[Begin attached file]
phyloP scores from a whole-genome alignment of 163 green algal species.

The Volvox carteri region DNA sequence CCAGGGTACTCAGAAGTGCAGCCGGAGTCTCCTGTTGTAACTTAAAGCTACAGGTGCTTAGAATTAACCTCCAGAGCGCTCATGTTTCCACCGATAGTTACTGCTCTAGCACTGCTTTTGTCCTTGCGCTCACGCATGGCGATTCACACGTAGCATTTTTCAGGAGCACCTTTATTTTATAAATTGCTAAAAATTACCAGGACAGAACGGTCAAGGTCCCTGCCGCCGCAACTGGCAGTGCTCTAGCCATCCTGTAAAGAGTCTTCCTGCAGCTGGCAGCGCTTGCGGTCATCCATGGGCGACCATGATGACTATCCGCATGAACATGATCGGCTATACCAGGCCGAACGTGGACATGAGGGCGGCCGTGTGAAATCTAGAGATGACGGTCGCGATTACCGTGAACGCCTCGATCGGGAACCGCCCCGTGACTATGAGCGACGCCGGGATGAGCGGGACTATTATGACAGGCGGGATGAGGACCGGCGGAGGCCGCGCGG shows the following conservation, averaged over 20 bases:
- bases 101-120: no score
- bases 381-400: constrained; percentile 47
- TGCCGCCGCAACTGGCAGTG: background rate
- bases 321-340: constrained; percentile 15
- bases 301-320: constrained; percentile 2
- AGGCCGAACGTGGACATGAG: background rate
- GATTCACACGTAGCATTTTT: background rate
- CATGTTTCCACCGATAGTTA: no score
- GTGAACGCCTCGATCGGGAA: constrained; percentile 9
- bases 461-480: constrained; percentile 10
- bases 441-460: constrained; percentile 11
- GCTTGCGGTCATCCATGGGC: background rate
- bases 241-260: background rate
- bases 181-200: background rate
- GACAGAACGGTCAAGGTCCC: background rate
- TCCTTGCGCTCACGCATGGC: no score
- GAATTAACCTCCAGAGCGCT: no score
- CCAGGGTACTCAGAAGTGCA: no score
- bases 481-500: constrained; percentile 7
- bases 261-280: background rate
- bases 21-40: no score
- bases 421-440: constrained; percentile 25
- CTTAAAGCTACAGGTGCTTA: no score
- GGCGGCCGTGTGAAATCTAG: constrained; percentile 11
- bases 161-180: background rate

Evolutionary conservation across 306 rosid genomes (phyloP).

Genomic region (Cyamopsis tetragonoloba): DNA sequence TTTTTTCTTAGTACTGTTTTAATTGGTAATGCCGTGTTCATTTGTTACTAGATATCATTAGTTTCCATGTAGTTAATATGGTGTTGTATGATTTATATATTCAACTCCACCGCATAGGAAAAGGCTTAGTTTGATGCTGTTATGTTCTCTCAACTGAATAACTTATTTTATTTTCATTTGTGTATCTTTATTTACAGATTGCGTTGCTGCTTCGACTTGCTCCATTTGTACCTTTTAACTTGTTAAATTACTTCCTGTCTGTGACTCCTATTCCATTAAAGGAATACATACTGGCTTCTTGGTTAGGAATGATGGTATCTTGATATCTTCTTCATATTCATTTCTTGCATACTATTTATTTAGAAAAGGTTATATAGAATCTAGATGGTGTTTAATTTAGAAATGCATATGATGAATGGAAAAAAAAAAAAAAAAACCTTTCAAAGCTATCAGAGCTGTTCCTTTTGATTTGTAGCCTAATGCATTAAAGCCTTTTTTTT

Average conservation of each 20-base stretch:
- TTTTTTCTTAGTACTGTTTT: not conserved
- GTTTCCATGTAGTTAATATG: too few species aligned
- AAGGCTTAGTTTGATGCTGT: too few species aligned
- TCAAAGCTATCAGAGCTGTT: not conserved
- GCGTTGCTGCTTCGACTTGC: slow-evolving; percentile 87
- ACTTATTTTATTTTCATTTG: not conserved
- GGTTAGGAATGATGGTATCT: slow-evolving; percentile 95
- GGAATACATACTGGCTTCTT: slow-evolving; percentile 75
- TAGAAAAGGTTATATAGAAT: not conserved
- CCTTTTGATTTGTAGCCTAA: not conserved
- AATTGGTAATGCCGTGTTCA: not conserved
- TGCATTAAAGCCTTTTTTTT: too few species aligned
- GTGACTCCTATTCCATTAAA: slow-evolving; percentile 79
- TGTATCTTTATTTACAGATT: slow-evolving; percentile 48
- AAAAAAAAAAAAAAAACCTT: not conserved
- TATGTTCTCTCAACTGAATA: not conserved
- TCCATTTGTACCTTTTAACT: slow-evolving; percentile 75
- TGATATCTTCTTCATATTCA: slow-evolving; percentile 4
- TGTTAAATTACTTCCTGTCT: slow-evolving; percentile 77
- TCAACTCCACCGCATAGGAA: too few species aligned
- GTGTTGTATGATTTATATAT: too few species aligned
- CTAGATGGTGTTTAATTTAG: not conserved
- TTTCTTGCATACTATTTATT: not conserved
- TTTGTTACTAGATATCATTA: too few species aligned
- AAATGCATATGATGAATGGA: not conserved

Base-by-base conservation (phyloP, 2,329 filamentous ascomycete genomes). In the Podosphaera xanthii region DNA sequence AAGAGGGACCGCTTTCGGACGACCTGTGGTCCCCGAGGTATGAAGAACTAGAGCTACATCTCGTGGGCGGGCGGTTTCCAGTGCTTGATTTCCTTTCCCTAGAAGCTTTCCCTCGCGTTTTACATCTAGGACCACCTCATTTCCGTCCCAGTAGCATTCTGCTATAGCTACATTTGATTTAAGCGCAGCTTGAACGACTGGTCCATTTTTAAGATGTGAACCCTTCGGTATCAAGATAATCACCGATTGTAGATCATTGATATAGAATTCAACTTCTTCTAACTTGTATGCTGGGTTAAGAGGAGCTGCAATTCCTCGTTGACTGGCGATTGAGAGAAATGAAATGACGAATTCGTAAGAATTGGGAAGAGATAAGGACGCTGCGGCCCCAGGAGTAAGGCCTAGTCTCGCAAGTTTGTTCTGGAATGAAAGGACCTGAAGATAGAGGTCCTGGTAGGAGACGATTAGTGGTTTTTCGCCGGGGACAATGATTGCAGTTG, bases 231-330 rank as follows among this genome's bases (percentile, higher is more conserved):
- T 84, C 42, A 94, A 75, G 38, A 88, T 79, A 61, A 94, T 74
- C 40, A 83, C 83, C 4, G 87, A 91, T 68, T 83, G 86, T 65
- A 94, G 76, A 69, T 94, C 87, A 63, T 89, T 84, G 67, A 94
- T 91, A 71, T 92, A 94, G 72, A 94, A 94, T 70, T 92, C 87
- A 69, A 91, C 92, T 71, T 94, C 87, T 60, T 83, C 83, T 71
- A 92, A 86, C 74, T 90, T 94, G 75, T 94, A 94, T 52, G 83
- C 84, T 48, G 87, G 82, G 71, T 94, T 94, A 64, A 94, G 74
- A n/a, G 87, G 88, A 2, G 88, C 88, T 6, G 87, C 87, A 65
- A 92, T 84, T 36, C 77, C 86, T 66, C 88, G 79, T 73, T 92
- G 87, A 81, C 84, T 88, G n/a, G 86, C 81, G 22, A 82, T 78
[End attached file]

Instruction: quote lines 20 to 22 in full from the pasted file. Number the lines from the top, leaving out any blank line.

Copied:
- CCAGGGTACTCAGAAGTGCA: no score
- bases 481-500: constrained; percentile 7
- bases 261-280: background rate